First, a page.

The current Brady rule requires prosecutors to make two judgments: Is evidence favorable to the defendant? If so, is it likely to affect a decision about guilt or punishment? Too often, prosecutors avoid disclosing evidence by answering no to the second question.
In ruling on the Smith case, the court should refine the Brady rule by eliminating the second question and requiring that prosecutors hand over all favorable evidence. Let a judge or jury weigh its importance.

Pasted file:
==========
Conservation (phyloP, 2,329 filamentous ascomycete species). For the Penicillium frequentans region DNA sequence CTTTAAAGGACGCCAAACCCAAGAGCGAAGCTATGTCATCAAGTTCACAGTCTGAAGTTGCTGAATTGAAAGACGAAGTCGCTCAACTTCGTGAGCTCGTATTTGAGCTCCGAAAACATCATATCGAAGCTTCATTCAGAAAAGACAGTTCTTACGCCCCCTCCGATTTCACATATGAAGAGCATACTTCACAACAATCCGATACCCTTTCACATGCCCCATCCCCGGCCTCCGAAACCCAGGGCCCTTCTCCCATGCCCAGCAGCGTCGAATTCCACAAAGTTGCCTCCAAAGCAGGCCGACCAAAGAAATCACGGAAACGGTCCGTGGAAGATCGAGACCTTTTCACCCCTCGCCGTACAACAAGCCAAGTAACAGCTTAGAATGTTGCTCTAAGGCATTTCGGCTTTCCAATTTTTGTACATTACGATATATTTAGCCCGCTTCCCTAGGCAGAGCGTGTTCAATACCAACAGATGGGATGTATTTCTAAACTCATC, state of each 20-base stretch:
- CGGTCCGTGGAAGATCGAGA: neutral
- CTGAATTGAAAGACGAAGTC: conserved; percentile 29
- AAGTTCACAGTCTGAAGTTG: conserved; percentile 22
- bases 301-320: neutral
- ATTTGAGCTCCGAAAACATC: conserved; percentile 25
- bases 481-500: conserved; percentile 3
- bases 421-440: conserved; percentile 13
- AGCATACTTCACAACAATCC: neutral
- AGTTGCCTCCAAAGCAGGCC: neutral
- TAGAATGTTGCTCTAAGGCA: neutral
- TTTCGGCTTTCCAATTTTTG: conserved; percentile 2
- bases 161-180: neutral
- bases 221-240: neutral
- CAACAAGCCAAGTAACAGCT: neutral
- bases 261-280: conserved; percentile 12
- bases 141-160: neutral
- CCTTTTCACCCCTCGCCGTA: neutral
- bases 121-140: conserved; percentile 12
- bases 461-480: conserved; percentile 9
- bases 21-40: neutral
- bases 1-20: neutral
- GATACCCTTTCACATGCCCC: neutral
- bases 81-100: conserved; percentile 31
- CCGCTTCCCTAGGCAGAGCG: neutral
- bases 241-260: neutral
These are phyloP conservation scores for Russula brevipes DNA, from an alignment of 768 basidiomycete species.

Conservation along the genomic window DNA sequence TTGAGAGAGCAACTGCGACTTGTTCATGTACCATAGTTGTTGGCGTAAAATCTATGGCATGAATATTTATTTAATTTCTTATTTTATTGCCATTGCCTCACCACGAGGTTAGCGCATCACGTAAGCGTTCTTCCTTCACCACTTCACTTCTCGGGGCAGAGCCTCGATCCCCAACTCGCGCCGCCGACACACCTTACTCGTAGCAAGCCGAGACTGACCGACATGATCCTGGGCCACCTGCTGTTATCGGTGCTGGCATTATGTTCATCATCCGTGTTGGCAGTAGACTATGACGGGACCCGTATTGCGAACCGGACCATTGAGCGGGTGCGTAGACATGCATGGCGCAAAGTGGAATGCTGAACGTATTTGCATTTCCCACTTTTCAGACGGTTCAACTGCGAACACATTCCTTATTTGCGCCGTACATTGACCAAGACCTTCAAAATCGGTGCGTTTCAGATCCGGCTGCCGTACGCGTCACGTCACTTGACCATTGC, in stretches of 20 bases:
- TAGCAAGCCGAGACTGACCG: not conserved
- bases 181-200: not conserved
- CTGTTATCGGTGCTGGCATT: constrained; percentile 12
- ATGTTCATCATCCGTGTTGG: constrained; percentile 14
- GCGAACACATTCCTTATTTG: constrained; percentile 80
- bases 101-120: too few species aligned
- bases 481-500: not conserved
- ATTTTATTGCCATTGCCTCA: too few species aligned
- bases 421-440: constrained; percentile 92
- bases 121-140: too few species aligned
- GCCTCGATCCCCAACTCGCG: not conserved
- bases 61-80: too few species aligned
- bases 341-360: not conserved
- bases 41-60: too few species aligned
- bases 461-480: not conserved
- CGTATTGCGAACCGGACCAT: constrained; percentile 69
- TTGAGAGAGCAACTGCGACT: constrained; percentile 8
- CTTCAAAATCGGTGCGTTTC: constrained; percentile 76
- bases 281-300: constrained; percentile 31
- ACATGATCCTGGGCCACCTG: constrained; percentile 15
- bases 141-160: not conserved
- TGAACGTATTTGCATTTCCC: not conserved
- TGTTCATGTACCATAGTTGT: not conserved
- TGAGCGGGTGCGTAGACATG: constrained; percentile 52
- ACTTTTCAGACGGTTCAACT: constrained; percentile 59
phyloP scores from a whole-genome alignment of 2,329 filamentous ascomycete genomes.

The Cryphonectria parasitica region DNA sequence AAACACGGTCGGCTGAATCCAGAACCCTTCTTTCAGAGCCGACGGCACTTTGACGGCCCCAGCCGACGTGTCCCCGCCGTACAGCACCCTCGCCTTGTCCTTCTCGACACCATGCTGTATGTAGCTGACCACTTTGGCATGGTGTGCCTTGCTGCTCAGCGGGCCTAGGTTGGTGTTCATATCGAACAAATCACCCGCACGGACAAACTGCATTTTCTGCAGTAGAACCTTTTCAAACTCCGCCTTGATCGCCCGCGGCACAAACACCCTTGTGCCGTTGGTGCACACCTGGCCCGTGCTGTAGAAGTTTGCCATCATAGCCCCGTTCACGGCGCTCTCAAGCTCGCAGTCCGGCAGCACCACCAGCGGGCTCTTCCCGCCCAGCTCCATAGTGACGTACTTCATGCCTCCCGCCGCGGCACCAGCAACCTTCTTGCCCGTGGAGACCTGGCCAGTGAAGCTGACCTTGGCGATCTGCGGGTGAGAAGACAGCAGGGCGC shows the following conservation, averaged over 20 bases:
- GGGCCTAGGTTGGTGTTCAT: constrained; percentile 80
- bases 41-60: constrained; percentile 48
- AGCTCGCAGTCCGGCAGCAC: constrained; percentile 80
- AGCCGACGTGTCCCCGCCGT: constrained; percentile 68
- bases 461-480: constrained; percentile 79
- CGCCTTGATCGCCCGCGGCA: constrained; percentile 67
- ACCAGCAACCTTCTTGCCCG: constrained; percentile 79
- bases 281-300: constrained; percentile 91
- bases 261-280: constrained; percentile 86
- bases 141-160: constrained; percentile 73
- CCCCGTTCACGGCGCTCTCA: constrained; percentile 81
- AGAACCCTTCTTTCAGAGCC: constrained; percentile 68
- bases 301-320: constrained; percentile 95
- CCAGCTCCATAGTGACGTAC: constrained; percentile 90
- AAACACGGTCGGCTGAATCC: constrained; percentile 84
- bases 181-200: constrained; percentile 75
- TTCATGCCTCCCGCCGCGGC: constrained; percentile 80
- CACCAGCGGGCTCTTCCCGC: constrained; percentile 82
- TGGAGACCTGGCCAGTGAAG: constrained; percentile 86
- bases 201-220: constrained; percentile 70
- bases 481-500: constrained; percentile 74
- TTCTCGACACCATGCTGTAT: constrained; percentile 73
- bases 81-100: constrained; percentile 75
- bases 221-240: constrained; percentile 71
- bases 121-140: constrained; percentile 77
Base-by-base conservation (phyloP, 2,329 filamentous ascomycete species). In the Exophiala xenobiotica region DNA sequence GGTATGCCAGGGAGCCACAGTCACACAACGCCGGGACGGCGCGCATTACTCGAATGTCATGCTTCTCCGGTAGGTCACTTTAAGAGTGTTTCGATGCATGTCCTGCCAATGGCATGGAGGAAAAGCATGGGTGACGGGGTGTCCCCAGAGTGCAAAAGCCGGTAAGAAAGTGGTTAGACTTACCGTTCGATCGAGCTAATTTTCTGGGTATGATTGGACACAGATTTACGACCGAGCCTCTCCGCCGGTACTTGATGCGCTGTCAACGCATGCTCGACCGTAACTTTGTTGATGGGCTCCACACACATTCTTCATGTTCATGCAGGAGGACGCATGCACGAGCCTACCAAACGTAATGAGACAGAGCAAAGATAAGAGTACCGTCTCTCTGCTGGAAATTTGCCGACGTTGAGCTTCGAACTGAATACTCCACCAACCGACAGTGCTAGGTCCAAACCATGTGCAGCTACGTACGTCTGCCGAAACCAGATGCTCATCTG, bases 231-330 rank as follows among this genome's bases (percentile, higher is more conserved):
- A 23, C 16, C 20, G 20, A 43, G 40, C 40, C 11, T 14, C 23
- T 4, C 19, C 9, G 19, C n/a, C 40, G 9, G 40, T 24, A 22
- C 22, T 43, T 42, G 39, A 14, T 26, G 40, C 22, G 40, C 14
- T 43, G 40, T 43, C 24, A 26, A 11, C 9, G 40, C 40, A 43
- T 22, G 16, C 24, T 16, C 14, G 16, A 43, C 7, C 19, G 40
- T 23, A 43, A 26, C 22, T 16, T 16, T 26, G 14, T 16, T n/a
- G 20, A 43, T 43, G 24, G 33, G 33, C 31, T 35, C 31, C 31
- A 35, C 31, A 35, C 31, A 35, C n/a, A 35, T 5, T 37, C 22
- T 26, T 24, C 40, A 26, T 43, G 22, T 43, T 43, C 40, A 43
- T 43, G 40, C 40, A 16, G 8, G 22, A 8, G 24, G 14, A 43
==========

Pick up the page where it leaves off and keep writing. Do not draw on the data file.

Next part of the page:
The racial disparities in sentencing are also stark. In some cases, mandatory minimums can be reduced for offenders if the crime did not involve violence or a gun. But most African-American drug offenders convicted of a crime carrying a mandatory minimum sentence could not meet these and other requirements: only 39 percent qualified for a reduction compared with 64 percent of whites.
The report notes that inequitable sentencing policies “may foster disrespect for and lack of confidence in the federal criminal justice system.” Not “may.” Given the well-documented unfairness, Congress needs to rescind all mandatory minimum sentences.